Penn State transfer tastes new life at Baylor
JUL 03, 2012 7:42p ET
Now, Oakman is hungry for a fresh start at Baylor.
In a lengthy interview with CBSPhilly.com, the 6-foot-9, 260-pound defensive end says he was singled out by new Penn State coach Bill O'Brien, but that ultimately he is to blame for his mistakes.
"I did everything wrong, and there is no one in but me," Oakman told Joseph Santoliquito. "I did what I did and it obviously got me kicked off the team."
Oakman said he understands O'Brien's motivations for kicking him off the team, considering the scrutiny the new coaching staff was under. Penn State is still embroiled in a scandal involving child sexual abuse that led to the dismissal of legendary coach Joe Paterno, who died soon after.
"I do feel I was used as an example, though," Oakman said. "I don't understand how you can let a player go like that, I was a redshirt freshman with no sense of direction who was struggling and had legal issues. You let him to the wolves with no help?
"If I was a coach, I do see all of the reasons why Coach O'Brien let me go like that. I just wanted a second chance to play football for Penn State."
Oakman said two other current players were also caught stealing from the same campus convenience store and their punishment was extra running in the morning. O'Brien was not quoted in the story.
However, Oakman said O'Brien told him he already had two strikes on him and the next would be his last. Oakman's first strike was for missing a class. His second strike came when he was identified as a participant in the robbery of a pizza delivery man.
Oakman, who says he was falsely accused, spoke to police and was never charged.
Still, Oakman had gained a reputation for finding trouble. He believes he would have received a community service punishment for stealing the sandwich had he been a normal student and not a football player.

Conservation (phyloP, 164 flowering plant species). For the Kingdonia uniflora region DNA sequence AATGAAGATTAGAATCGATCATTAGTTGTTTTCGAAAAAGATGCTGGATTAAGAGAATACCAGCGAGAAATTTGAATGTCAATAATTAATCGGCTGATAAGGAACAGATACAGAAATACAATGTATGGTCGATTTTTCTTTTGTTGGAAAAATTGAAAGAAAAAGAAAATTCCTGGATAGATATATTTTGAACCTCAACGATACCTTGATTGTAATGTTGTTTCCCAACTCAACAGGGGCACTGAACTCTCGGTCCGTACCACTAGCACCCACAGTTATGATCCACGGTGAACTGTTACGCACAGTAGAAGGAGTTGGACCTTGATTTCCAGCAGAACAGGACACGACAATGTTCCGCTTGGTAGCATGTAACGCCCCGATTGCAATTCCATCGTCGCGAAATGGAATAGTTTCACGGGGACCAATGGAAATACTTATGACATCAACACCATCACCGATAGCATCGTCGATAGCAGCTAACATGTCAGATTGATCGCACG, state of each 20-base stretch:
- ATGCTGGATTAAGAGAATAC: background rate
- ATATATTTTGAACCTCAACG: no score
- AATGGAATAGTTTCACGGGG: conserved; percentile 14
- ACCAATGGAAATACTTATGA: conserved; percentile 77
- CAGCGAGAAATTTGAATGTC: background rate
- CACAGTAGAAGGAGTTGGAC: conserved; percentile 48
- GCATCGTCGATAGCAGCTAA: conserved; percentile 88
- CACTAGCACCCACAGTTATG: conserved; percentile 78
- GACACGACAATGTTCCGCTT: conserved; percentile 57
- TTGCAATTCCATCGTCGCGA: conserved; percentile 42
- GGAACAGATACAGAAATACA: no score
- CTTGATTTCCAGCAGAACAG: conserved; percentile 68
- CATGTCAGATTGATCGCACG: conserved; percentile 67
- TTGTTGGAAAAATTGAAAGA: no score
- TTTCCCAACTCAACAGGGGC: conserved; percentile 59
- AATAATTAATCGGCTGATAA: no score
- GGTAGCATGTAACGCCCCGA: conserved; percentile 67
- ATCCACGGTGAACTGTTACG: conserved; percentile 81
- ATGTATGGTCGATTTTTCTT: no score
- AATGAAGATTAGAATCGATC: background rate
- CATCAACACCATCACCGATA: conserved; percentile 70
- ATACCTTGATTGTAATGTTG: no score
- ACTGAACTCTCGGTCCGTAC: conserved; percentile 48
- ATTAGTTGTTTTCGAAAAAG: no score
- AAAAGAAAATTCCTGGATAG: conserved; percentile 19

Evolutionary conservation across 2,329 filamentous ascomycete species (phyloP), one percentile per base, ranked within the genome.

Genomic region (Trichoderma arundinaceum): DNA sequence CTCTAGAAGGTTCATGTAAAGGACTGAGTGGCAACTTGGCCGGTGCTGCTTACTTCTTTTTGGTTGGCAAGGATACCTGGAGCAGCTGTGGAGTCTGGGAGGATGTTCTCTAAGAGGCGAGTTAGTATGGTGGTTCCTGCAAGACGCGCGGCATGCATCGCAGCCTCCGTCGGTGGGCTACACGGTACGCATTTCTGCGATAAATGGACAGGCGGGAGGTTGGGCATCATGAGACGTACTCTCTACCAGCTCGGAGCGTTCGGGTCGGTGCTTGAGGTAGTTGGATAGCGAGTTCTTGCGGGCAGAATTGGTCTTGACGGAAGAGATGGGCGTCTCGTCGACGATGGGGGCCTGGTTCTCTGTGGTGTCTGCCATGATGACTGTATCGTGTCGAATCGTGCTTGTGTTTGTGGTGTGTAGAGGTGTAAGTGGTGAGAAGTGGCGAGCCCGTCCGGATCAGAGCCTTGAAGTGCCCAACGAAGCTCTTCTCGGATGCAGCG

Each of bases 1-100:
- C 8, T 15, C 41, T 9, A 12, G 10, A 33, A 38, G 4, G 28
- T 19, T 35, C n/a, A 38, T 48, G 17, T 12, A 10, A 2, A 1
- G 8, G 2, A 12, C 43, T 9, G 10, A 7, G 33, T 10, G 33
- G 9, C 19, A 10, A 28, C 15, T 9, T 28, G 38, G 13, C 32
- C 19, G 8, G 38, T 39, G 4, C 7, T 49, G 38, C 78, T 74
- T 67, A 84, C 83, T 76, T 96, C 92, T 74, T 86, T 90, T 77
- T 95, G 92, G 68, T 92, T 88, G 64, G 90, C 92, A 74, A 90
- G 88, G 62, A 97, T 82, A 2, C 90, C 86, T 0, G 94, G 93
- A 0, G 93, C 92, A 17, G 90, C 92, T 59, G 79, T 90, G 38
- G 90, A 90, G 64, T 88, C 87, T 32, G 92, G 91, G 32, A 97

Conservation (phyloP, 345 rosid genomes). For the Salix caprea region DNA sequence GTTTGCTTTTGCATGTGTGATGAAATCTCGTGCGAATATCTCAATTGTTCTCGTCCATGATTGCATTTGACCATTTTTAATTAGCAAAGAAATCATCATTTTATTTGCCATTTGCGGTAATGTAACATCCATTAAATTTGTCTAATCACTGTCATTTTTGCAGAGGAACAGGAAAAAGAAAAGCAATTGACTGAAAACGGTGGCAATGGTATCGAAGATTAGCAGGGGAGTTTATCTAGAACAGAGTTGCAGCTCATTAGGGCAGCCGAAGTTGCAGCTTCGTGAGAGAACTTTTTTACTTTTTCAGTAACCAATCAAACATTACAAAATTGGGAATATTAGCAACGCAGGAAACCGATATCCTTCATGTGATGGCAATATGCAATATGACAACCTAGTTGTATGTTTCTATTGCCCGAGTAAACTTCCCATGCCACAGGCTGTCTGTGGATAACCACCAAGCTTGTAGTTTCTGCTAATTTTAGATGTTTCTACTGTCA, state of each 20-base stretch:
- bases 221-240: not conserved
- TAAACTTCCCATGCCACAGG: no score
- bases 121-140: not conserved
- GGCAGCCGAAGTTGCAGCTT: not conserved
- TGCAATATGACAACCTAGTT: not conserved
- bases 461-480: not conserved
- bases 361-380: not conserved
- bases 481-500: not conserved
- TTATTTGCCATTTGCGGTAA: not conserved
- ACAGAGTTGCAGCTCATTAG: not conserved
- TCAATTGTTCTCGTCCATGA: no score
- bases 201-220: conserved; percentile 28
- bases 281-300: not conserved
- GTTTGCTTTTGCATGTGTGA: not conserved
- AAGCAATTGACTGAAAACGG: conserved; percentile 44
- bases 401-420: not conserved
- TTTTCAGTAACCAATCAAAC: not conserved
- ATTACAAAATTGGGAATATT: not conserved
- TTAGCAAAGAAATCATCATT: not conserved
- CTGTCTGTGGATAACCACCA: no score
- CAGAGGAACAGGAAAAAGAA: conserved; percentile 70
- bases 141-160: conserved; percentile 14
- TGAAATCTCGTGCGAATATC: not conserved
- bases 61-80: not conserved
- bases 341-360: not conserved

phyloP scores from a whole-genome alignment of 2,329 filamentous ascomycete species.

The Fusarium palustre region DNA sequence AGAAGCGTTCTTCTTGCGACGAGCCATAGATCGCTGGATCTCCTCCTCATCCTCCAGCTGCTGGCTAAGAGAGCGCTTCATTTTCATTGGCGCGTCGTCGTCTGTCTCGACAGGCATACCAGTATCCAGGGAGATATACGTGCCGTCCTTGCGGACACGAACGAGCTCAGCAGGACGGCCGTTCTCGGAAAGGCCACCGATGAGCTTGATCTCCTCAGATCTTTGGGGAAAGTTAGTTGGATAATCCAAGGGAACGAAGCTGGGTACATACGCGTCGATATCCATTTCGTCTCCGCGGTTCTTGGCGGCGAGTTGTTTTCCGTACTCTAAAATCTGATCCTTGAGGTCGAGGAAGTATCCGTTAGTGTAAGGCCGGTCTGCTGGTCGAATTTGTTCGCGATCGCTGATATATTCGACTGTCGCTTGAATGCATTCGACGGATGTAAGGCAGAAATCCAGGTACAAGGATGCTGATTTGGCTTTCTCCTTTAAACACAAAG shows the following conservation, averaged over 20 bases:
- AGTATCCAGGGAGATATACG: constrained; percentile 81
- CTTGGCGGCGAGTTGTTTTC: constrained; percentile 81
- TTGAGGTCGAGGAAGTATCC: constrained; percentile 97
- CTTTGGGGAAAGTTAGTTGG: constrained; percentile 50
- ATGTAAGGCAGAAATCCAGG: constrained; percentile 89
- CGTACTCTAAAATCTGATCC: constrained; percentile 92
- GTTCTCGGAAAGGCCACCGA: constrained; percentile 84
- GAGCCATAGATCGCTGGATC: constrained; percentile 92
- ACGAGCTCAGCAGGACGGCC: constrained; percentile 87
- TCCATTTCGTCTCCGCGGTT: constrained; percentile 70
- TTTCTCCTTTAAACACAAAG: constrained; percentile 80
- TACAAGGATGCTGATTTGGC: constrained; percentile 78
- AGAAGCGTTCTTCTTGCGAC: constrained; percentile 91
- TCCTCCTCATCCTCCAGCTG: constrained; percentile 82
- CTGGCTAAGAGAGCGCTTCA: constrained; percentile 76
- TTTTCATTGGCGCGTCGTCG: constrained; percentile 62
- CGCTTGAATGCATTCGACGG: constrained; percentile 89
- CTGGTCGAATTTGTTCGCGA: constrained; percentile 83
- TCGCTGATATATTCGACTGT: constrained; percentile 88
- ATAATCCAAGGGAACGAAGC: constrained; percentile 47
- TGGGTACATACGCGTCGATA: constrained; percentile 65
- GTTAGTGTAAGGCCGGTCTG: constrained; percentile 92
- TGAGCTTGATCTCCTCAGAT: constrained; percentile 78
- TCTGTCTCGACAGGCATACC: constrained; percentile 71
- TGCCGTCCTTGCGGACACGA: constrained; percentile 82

Oakman also says grabbing the wrist of the student cashier in the incident last March only made matters worse for himself.
Oakman's meal card was out of points, which is why he stuffed the $7 sandwich in his pocket rather than pay for it. Still, he gave the meal card to the cashier and when another employee accused him of theft, he grabbed the cashier's wrist to get the card back.
The cashier began yelling and Oakman ran out of the store, leaving the sandwich behind.
But Oakman is no longer running from his mistakes. On his own, he wrote a letter apologizing to his Penn State teammates and left a copy in every locker. He was charged with a misdemeanor and fined.
He said he cried the day he left Penn State for good, but is out to prove he can turn his life around after signing a letter of intent with Baylor on July 2. He will have to sit out a year from playing because of transfer rules, but Oakman knows that's part of the rebuilding process.
"I looked at the Penn State football team as my family," Oakman said. "We all struggled up there to eat. There were guys who gave me food when I was hungry. I'm serious. But I'm hungry again in another way. Baylor isn't another chance, it's my last chance."
Follow Keith Whitmire on Twitter: @Keith_Whitmire